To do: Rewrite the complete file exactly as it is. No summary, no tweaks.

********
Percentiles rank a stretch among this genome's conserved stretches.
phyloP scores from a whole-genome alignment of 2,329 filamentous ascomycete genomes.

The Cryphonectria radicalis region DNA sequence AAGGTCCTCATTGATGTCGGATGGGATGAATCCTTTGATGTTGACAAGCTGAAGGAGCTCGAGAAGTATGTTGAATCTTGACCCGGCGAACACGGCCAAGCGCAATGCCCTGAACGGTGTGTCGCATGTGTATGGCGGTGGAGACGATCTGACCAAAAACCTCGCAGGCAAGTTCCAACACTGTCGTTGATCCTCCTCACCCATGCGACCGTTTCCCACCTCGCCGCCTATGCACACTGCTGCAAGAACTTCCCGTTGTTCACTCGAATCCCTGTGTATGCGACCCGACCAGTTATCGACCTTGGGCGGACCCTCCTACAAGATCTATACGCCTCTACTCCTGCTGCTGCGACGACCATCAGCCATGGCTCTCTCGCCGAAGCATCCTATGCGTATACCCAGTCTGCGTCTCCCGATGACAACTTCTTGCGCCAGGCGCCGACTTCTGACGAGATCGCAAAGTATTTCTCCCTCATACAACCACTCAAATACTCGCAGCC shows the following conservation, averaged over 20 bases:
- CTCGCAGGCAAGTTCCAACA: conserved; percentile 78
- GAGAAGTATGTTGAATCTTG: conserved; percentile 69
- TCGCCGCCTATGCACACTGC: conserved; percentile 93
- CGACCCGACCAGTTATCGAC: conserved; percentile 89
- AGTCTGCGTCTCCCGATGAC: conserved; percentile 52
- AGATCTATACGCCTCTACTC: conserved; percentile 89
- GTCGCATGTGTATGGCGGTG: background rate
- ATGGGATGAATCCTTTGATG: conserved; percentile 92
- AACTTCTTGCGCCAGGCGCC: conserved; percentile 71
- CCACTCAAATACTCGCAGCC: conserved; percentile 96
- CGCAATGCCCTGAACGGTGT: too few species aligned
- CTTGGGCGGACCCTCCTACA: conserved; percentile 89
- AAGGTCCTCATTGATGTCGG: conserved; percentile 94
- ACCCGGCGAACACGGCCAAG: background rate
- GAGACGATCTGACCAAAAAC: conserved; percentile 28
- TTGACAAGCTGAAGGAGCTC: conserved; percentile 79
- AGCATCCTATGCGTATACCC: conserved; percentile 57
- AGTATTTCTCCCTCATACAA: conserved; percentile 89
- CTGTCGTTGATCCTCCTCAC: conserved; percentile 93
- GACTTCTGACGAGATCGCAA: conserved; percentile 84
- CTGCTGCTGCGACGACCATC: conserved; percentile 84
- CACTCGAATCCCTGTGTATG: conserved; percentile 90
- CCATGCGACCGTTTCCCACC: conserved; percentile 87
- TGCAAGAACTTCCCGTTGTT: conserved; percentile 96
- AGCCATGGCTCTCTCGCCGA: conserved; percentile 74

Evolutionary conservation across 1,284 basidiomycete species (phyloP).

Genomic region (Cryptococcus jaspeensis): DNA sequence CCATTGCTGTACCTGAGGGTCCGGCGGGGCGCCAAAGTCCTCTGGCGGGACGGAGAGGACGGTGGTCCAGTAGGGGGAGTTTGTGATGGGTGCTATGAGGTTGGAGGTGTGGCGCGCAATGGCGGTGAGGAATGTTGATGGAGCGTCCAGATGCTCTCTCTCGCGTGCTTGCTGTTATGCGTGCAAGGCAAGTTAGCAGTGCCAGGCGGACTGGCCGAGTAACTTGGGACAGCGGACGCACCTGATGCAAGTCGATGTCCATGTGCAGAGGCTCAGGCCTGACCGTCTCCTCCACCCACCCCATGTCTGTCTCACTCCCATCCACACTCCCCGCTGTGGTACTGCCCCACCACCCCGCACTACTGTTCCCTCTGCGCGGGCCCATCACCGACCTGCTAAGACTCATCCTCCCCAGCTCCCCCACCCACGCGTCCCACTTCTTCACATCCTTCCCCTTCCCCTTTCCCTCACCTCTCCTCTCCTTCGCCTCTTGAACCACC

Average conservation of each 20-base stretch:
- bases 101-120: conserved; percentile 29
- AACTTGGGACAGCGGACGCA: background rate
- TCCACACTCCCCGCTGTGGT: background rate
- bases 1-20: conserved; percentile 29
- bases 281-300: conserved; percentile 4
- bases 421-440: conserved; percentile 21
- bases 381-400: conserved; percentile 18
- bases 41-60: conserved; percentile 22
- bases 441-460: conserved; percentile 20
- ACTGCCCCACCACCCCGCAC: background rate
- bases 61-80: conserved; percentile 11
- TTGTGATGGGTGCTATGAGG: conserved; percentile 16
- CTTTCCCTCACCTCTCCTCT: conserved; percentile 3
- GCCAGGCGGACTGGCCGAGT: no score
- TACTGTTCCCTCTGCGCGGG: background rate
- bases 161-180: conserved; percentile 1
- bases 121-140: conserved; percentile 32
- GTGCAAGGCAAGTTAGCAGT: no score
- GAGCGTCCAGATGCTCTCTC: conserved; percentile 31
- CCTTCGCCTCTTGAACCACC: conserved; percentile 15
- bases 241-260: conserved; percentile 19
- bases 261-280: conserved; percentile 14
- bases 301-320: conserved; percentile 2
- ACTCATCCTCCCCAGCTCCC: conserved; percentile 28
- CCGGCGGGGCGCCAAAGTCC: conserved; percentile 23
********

Percentiles rank a stretch among this genome's conserved stretches.
phyloP scores from a whole-genome alignment of 2,329 filamentous ascomycete genomes.

The Cryphonectria radicalis region DNA sequence AAGGTCCTCATTGATGTCGGATGGGATGAATCCTTTGATGTTGACAAGCTGAAGGAGCTCGAGAAGTATGTTGAATCTTGACCCGGCGAACACGGCCAAGCGCAATGCCCTGAACGGTGTGTCGCATGTGTATGGCGGTGGAGACGATCTGACCAAAAACCTCGCAGGCAAGTTCCAACACTGTCGTTGATCCTCCTCACCCATGCGACCGTTTCCCACCTCGCCGCCTATGCACACTGCTGCAAGAACTTCCCGTTGTTCACTCGAATCCCTGTGTATGCGACCCGACCAGTTATCGACCTTGGGCGGACCCTCCTACAAGATCTATACGCCTCTACTCCTGCTGCTGCGACGACCATCAGCCATGGCTCTCTCGCCGAAGCATCCTATGCGTATACCCAGTCTGCGTCTCCCGATGACAACTTCTTGCGCCAGGCGCCGACTTCTGACGAGATCGCAAAGTATTTCTCCCTCATACAACCACTCAAATACTCGCAGCC shows the following conservation, averaged over 20 bases:
- CTCGCAGGCAAGTTCCAACA: conserved; percentile 78
- GAGAAGTATGTTGAATCTTG: conserved; percentile 69
- TCGCCGCCTATGCACACTGC: conserved; percentile 93
- CGACCCGACCAGTTATCGAC: conserved; percentile 89
- AGTCTGCGTCTCCCGATGAC: conserved; percentile 52
- AGATCTATACGCCTCTACTC: conserved; percentile 89
- GTCGCATGTGTATGGCGGTG: background rate
- ATGGGATGAATCCTTTGATG: conserved; percentile 92
- AACTTCTTGCGCCAGGCGCC: conserved; percentile 71
- CCACTCAAATACTCGCAGCC: conserved; percentile 96
- CGCAATGCCCTGAACGGTGT: too few species aligned
- CTTGGGCGGACCCTCCTACA: conserved; percentile 89
- AAGGTCCTCATTGATGTCGG: conserved; percentile 94
- ACCCGGCGAACACGGCCAAG: background rate
- GAGACGATCTGACCAAAAAC: conserved; percentile 28
- TTGACAAGCTGAAGGAGCTC: conserved; percentile 79
- AGCATCCTATGCGTATACCC: conserved; percentile 57
- AGTATTTCTCCCTCATACAA: conserved; percentile 89
- CTGTCGTTGATCCTCCTCAC: conserved; percentile 93
- GACTTCTGACGAGATCGCAA: conserved; percentile 84
- CTGCTGCTGCGACGACCATC: conserved; percentile 84
- CACTCGAATCCCTGTGTATG: conserved; percentile 90
- CCATGCGACCGTTTCCCACC: conserved; percentile 87
- TGCAAGAACTTCCCGTTGTT: conserved; percentile 96
- AGCCATGGCTCTCTCGCCGA: conserved; percentile 74

Evolutionary conservation across 1,284 basidiomycete species (phyloP).

Genomic region (Cryptococcus jaspeensis): DNA sequence CCATTGCTGTACCTGAGGGTCCGGCGGGGCGCCAAAGTCCTCTGGCGGGACGGAGAGGACGGTGGTCCAGTAGGGGGAGTTTGTGATGGGTGCTATGAGGTTGGAGGTGTGGCGCGCAATGGCGGTGAGGAATGTTGATGGAGCGTCCAGATGCTCTCTCTCGCGTGCTTGCTGTTATGCGTGCAAGGCAAGTTAGCAGTGCCAGGCGGACTGGCCGAGTAACTTGGGACAGCGGACGCACCTGATGCAAGTCGATGTCCATGTGCAGAGGCTCAGGCCTGACCGTCTCCTCCACCCACCCCATGTCTGTCTCACTCCCATCCACACTCCCCGCTGTGGTACTGCCCCACCACCCCGCACTACTGTTCCCTCTGCGCGGGCCCATCACCGACCTGCTAAGACTCATCCTCCCCAGCTCCCCCACCCACGCGTCCCACTTCTTCACATCCTTCCCCTTCCCCTTTCCCTCACCTCTCCTCTCCTTCGCCTCTTGAACCACC

Average conservation of each 20-base stretch:
- bases 101-120: conserved; percentile 29
- AACTTGGGACAGCGGACGCA: background rate
- TCCACACTCCCCGCTGTGGT: background rate
- bases 1-20: conserved; percentile 29
- bases 281-300: conserved; percentile 4
- bases 421-440: conserved; percentile 21
- bases 381-400: conserved; percentile 18
- bases 41-60: conserved; percentile 22
- bases 441-460: conserved; percentile 20
- ACTGCCCCACCACCCCGCAC: background rate
- bases 61-80: conserved; percentile 11
- TTGTGATGGGTGCTATGAGG: conserved; percentile 16
- CTTTCCCTCACCTCTCCTCT: conserved; percentile 3
- GCCAGGCGGACTGGCCGAGT: no score
- TACTGTTCCCTCTGCGCGGG: background rate
- bases 161-180: conserved; percentile 1
- bases 121-140: conserved; percentile 32
- GTGCAAGGCAAGTTAGCAGT: no score
- GAGCGTCCAGATGCTCTCTC: conserved; percentile 31
- CCTTCGCCTCTTGAACCACC: conserved; percentile 15
- bases 241-260: conserved; percentile 19
- bases 261-280: conserved; percentile 14
- bases 301-320: conserved; percentile 2
- ACTCATCCTCCCCAGCTCCC: conserved; percentile 28
- CCGGCGGGGCGCCAAAGTCC: conserved; percentile 23